Post is delivered erratically in the village, and two issues of the London Review of Books land in my letter box on the same day. I read one of them, and am struck by a sentence in an article by the excellent Jenny Diski, one of a series she has been commissioned to write following her diagnosis of terminal cancer (last year she was given possibly three years to live). The article – like much of her recent work – concerns her relationship with Doris Lessing, who ‘took her in’ as a troubled teenager, after ‘abandoning’ two of her own children in Rhodesia, as it was then known. The article begins with a troublesome quotation from Lessing, which is, in fact, the ‘Author’s Note’ to her book The Sweetest Dream:
“I am not writing volume three of my autobiography because of possible hurt to vulnerable people. Which does not mean I have novelised autobiography. There are no parallels here to actual people, except for one, a very minor character.”
In her essay, Diski explores and questions this (disingenuous) disclaimer, and edges towards a revelation of who the ‘very minor character’ might be.
‘What is she telling us about?’ asks Diski: ‘Sex, politics, her version of some truth that has been confabulated?’
And there it is. That word. Confabulate has a peculiar history. It comes from the Late Latin, confabulationem – “talking together”, con = with/together; fabula = fable, tale. The making of fables. And yes, you can do it in a group, with other people, or you can do it on your own, in your head. Making shit up, which is what writers do, a lot.
In recent years, ‘confabulate’ has taken on a specific medical meaning. I was very interested to learn that the clinical term for Alzheimer’s patients making shit up is ‘confabulation’. Wikipedia even has this: “Confabulation is a memory disturbance, defined as the production of fabricated, distorted or misinterpreted memories about oneself or the world, without the conscious intention to deceive” – which is kind of interesting, considering what it is that writers do. Now, if you look in any dictionary, you will find the word has become medicalised, thereby adapting its meaning to a specific clinical usage, while its original meaning has taken a back seat.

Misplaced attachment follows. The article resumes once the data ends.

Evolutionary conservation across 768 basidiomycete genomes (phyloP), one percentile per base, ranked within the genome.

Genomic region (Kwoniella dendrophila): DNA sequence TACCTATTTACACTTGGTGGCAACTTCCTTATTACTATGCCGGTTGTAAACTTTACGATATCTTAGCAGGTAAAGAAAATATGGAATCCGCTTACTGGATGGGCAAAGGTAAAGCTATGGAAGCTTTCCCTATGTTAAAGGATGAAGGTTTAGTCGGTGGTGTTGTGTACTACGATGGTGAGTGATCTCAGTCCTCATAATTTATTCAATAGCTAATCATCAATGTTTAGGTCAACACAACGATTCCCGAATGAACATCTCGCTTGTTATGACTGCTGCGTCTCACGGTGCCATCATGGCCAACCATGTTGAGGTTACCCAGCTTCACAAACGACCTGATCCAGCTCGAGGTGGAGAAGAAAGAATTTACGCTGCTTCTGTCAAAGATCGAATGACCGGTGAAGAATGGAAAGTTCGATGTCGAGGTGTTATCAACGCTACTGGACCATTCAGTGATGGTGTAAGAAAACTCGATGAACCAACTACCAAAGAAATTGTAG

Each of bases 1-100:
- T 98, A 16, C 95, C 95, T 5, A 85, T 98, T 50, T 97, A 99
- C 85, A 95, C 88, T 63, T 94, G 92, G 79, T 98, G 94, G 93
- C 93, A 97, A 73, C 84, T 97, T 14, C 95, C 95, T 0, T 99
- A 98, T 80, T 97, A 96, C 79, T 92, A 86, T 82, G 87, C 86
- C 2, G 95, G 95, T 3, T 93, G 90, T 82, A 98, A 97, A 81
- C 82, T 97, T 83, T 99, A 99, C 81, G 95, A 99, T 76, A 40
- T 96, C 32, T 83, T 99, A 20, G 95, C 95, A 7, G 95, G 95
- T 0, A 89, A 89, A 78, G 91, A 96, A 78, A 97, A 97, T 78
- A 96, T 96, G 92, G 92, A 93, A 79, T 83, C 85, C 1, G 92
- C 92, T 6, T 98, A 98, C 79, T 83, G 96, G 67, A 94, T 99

Recent neurological research (see, for example Daniel L. Schacter’s Memory Distortion) has provided overwhelming evidence to suggest that memories are constructed from an uneven mix of ‘fact’ and ‘fiction’. Something similar is true for perception: our perceptions are constructions that supplement data processed by the brain with other data that the brain supplies to fill in the blanks.
So, when Alzheimer’s patients ‘confabulate’, in other words ‘make shit up’, I cannot help but question what it is that writers do: the difference being, I guess, that with Alzheimer’s patients confabulation is involuntary, and with us it is (usually) intentional.